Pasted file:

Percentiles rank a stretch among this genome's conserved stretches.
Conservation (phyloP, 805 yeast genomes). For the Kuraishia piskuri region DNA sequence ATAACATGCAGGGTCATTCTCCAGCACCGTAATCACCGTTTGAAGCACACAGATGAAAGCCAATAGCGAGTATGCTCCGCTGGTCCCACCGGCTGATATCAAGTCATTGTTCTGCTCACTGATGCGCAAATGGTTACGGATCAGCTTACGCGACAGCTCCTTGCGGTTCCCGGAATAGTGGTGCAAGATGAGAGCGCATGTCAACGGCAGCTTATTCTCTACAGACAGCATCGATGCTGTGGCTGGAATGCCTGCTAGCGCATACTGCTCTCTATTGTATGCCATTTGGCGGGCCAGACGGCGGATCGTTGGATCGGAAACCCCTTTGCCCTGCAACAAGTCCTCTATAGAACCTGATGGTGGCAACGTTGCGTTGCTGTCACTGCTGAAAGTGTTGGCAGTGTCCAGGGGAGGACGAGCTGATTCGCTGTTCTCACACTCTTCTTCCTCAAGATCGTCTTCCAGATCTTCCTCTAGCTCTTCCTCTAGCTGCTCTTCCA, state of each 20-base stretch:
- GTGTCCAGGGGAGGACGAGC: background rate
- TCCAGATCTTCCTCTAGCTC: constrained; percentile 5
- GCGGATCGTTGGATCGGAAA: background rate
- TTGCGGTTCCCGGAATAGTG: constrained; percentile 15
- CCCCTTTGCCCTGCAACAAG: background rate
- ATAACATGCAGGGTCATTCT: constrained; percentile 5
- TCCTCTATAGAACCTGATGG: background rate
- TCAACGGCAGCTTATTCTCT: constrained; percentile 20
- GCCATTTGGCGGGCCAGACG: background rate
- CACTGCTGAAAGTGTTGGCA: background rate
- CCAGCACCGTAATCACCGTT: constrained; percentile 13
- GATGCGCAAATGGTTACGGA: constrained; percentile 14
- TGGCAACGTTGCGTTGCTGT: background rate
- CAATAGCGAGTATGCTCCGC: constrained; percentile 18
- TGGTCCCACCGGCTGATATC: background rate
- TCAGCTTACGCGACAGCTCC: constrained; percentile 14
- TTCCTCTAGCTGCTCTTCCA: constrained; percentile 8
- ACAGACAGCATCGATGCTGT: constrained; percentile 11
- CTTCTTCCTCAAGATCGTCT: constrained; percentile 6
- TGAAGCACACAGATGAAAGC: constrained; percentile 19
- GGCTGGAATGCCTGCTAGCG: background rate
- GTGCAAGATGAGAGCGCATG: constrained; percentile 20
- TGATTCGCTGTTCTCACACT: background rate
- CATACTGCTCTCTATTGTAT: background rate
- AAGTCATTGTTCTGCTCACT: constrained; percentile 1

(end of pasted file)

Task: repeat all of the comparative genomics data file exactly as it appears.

Percentiles rank a stretch among this genome's conserved stretches.
Conservation (phyloP, 805 yeast genomes). For the Kuraishia piskuri region DNA sequence ATAACATGCAGGGTCATTCTCCAGCACCGTAATCACCGTTTGAAGCACACAGATGAAAGCCAATAGCGAGTATGCTCCGCTGGTCCCACCGGCTGATATCAAGTCATTGTTCTGCTCACTGATGCGCAAATGGTTACGGATCAGCTTACGCGACAGCTCCTTGCGGTTCCCGGAATAGTGGTGCAAGATGAGAGCGCATGTCAACGGCAGCTTATTCTCTACAGACAGCATCGATGCTGTGGCTGGAATGCCTGCTAGCGCATACTGCTCTCTATTGTATGCCATTTGGCGGGCCAGACGGCGGATCGTTGGATCGGAAACCCCTTTGCCCTGCAACAAGTCCTCTATAGAACCTGATGGTGGCAACGTTGCGTTGCTGTCACTGCTGAAAGTGTTGGCAGTGTCCAGGGGAGGACGAGCTGATTCGCTGTTCTCACACTCTTCTTCCTCAAGATCGTCTTCCAGATCTTCCTCTAGCTCTTCCTCTAGCTGCTCTTCCA, state of each 20-base stretch:
- GTGTCCAGGGGAGGACGAGC: background rate
- TCCAGATCTTCCTCTAGCTC: constrained; percentile 5
- GCGGATCGTTGGATCGGAAA: background rate
- TTGCGGTTCCCGGAATAGTG: constrained; percentile 15
- CCCCTTTGCCCTGCAACAAG: background rate
- ATAACATGCAGGGTCATTCT: constrained; percentile 5
- TCCTCTATAGAACCTGATGG: background rate
- TCAACGGCAGCTTATTCTCT: constrained; percentile 20
- GCCATTTGGCGGGCCAGACG: background rate
- CACTGCTGAAAGTGTTGGCA: background rate
- CCAGCACCGTAATCACCGTT: constrained; percentile 13
- GATGCGCAAATGGTTACGGA: constrained; percentile 14
- TGGCAACGTTGCGTTGCTGT: background rate
- CAATAGCGAGTATGCTCCGC: constrained; percentile 18
- TGGTCCCACCGGCTGATATC: background rate
- TCAGCTTACGCGACAGCTCC: constrained; percentile 14
- TTCCTCTAGCTGCTCTTCCA: constrained; percentile 8
- ACAGACAGCATCGATGCTGT: constrained; percentile 11
- CTTCTTCCTCAAGATCGTCT: constrained; percentile 6
- TGAAGCACACAGATGAAAGC: constrained; percentile 19
- GGCTGGAATGCCTGCTAGCG: background rate
- GTGCAAGATGAGAGCGCATG: constrained; percentile 20
- TGATTCGCTGTTCTCACACT: background rate
- CATACTGCTCTCTATTGTAT: background rate
- AAGTCATTGTTCTGCTCACT: constrained; percentile 1